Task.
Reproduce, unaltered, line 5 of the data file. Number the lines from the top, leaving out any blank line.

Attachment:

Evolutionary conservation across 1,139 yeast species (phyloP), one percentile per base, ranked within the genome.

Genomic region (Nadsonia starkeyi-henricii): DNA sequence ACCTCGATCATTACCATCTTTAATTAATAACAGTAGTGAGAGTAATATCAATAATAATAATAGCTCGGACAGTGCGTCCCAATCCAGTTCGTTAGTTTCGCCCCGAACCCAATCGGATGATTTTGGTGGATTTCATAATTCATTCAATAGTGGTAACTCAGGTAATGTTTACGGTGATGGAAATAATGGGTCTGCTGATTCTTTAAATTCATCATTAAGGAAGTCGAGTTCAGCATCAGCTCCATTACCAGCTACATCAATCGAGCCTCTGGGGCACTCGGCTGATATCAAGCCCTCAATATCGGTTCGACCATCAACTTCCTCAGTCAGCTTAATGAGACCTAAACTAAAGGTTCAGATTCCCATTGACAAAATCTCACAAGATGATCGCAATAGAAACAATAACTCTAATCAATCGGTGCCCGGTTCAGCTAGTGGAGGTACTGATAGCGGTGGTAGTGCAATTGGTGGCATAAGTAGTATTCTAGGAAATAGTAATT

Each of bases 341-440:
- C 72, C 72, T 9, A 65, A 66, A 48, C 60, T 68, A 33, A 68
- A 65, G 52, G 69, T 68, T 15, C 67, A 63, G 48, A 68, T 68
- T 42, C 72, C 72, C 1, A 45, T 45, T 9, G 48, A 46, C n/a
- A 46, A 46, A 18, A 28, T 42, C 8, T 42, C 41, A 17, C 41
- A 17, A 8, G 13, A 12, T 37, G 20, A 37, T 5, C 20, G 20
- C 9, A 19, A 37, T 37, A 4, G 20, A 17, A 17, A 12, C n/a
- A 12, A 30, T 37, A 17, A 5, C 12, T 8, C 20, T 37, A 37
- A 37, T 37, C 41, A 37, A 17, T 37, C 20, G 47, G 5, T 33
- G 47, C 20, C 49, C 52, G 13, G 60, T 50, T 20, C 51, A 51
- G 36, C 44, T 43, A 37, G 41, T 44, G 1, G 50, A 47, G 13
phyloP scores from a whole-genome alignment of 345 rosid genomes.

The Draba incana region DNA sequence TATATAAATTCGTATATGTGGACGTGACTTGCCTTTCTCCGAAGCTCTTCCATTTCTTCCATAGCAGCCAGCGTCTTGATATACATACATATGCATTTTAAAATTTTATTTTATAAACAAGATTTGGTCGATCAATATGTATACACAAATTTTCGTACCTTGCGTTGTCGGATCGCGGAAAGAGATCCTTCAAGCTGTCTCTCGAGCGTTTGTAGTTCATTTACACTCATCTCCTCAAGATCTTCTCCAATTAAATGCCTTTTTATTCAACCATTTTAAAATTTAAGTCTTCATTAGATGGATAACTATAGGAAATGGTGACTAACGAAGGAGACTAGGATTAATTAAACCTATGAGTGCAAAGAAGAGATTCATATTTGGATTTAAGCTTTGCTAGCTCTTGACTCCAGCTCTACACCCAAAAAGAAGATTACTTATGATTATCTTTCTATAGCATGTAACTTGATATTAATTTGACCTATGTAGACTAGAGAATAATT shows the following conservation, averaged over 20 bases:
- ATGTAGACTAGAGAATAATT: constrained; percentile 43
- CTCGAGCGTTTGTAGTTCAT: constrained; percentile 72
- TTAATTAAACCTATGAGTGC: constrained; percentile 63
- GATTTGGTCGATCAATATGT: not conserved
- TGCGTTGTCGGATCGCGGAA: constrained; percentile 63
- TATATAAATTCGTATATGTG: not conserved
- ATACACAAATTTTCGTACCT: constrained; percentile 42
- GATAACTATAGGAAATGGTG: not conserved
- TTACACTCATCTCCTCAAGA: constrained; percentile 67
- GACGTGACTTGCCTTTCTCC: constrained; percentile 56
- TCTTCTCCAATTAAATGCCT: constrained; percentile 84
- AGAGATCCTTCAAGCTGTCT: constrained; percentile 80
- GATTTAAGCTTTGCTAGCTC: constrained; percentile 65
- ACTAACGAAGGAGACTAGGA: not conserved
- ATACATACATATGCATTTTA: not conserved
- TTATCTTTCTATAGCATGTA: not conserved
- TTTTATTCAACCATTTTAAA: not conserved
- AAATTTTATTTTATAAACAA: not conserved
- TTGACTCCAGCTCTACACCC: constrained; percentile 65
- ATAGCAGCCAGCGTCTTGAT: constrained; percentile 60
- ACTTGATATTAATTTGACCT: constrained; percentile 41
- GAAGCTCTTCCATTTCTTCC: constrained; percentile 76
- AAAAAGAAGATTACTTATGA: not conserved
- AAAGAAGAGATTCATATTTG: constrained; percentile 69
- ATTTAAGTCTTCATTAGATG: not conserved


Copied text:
- A 65, G 52, G 69, T 68, T 15, C 67, A 63, G 48, A 68, T 68